Thursday, 22 December 2011

Last Minute Christmas Baking Ideas: Chocolate & Hazelnut Snowballs Recipe

Can you believe it is 2 days, 4 hours 3 minutes and 15 seconds until Christmas!

Every year no matter how early I try to prepare or how soon I get my Christmas shopping done, the big day always seems to sneak up on me.

I have been baking non stop this December, at the bakery, at home, you name it I've made it.  I have also made about 70% of my gifts this year so have had a lot to do but I really have enjoyed every second of it and will definitely be making presents next year too.

Today I thought I would post a seriously delicious, super easy, last minute Christmas recipe.  Not the mini Bûche de Noël obviously, I thought I'd just post those for fun and you can find that recipe here.

I made the Bûche de Noël in exactly the same way as before, only cutting the chocolate sponge into three after trimming.  I rolled starting from the shorter edge rather than the longest side of each third as before, in order to create small fat little logs.

I decided to decorate them all differently, the first I simply decorated with sugar Holly and Berries, the one above I scattered with chopped hazelnuts and decorated with little toadstools.  Below is probably my favourite little log, I added a branch to the top of the log rather than the side and sat an adorable little snow man on top.

That's enough about my Mini Yule Logs though, lets talk Chocolate & Hazelnut Snowballs.

These delicious little rice krispie treats could not be easier to make and I guarantee they will go down a storm with adults and children alike.

Chocolate & Hazelnut Snowballs

(Recipe adapted from Food Network Magazine)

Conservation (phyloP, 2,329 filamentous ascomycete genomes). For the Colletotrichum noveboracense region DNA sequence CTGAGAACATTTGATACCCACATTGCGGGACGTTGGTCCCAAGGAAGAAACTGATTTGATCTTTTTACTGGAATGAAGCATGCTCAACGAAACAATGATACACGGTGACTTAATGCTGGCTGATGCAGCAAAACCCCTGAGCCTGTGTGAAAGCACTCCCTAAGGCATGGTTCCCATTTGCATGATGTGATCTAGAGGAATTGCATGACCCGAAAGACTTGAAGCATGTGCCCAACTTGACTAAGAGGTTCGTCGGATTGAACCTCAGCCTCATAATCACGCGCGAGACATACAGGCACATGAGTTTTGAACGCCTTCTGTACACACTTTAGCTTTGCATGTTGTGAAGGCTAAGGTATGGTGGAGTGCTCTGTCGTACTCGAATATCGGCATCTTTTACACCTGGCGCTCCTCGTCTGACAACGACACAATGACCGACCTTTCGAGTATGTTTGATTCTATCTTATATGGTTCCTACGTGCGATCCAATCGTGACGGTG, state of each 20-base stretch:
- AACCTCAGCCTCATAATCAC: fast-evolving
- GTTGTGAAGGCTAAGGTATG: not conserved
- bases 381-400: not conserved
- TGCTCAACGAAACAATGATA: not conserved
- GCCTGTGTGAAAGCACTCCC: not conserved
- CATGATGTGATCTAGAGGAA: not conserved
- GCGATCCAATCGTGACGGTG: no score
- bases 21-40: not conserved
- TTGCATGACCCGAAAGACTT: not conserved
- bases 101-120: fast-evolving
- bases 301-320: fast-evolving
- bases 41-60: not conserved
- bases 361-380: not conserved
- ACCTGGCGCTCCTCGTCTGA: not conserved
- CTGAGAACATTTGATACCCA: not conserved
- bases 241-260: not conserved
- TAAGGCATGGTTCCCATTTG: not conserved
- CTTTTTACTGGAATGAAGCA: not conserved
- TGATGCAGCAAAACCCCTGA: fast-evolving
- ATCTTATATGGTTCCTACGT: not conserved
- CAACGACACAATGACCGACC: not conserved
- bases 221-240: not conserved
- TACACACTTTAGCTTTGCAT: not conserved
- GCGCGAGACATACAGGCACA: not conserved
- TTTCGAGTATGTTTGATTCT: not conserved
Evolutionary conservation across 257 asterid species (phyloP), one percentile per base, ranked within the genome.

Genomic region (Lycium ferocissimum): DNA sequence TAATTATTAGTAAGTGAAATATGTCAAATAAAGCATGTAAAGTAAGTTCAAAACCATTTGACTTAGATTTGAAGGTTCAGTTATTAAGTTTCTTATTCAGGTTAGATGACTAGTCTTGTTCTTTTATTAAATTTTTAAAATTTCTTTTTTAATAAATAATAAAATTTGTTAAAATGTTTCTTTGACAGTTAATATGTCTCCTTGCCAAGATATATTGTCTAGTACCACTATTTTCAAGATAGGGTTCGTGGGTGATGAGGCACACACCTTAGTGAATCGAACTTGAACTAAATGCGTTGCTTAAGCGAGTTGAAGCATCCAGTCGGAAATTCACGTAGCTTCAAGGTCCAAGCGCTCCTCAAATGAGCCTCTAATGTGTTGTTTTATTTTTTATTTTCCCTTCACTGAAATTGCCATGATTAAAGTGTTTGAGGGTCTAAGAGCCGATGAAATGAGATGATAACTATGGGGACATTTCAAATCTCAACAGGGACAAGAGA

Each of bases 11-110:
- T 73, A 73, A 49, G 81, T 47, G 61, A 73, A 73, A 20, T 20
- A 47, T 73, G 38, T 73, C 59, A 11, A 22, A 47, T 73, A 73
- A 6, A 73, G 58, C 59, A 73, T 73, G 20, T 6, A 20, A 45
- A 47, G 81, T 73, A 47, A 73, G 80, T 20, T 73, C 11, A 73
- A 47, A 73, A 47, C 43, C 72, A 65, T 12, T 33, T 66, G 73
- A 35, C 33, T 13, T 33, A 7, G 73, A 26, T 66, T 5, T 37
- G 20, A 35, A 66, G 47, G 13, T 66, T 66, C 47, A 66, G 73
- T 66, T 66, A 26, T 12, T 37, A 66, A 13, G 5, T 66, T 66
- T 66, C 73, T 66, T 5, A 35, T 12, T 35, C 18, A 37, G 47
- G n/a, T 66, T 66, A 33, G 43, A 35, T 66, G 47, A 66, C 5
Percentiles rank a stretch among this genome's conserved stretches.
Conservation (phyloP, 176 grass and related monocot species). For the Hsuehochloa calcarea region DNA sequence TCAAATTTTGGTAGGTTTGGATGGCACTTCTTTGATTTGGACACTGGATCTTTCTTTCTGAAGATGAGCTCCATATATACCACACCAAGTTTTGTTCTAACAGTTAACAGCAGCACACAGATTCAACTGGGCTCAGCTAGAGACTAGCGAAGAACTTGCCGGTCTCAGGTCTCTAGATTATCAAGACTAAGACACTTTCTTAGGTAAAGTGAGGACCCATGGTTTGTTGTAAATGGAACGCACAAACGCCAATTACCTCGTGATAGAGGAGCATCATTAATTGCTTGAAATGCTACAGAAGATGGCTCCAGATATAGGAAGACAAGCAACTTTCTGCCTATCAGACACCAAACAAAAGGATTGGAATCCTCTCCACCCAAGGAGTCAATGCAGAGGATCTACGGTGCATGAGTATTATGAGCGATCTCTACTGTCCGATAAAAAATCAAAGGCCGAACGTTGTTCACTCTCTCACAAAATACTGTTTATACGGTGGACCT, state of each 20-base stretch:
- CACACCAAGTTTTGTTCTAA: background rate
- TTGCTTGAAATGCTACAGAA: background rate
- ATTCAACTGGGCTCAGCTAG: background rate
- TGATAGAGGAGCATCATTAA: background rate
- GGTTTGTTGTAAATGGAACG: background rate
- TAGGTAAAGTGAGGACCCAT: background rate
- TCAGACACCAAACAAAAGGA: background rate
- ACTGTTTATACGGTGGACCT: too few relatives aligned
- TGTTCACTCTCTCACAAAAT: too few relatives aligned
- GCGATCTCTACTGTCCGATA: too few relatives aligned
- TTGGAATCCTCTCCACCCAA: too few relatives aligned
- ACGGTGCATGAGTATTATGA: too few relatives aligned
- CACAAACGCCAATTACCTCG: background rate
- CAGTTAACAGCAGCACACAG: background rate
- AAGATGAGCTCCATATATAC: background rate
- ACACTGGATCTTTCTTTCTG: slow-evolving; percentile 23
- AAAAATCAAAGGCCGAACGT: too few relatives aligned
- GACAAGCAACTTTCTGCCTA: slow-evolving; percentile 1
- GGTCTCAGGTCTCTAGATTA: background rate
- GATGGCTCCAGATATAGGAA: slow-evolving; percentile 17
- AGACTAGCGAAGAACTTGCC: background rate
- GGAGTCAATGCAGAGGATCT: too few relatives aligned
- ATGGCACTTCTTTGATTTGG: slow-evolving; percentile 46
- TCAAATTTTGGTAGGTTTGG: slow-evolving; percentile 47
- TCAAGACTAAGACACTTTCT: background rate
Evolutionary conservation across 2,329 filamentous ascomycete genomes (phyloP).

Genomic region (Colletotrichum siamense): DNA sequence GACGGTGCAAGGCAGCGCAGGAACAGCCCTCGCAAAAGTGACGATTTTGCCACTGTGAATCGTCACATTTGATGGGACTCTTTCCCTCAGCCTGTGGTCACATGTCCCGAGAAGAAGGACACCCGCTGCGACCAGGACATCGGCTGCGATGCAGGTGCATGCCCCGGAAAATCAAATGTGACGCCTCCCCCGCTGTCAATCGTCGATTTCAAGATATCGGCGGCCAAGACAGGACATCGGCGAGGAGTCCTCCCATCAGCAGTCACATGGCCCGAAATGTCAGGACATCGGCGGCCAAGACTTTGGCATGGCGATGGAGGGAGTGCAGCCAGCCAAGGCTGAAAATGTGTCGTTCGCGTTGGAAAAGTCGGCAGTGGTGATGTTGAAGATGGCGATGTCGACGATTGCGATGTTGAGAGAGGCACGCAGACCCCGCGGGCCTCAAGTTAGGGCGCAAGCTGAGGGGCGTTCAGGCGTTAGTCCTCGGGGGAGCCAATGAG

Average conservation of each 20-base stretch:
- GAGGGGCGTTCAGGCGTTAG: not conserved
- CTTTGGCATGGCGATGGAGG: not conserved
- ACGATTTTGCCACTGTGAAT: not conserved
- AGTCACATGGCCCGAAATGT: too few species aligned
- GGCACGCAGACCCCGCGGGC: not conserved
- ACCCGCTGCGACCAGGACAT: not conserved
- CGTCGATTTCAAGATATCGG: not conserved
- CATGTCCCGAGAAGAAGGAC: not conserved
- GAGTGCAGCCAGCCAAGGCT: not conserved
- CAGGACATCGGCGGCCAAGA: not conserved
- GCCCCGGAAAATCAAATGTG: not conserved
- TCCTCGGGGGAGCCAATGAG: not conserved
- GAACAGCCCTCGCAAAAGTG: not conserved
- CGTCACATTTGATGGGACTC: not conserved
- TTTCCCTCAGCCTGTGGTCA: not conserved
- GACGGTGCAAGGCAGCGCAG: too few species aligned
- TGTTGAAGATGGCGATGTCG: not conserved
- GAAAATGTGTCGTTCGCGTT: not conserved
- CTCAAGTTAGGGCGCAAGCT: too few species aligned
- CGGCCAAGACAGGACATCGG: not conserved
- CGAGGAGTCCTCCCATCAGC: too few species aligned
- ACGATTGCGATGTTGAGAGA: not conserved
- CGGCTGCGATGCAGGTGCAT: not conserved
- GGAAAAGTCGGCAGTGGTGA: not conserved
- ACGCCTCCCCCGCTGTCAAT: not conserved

1/2 cup icing sugar
3/4 cup chopped toasted hazelnuts
1 cup crisp rice cereal
1/2 cup chocolate hazelnut spread

Sift the icing sugar onto a plate and set aside.

Mix together all the remaining ingredients by hand until well combined. 

Shape the mixture into balls.

 Do not try and squish or roll the mixture into balls, this will not work and makes a terrible mess, rather, gently pat the mixture into a roughly spherical shape.

 Transfer to the prepared plate of icing sugar.  Gently roll the ball in the icing sugar to coat and set aside on a sheet of greaseproof paper to set.

There you have it delicious chocolatey, nutty snowballs.

I probably won't be posting again until after Christmas so a huge Merry Christmas to you all.  I hope you all have a wonderful time with your friends and family. 

 Enjoy it and try not to stress out!

Merry Christmas!

Lots of Love


x x x

Friday, 16 December 2011

Christmas Baking: Bûche de Noël or Chocolate Yule Log Recipe

This gorgeous Bûche de Noël or Chocolate Yule Log is by far my favourite home-bake of the Christmas season, so far at least.  Not only does the finished log look absolutely beautiful but it tastes like a dream!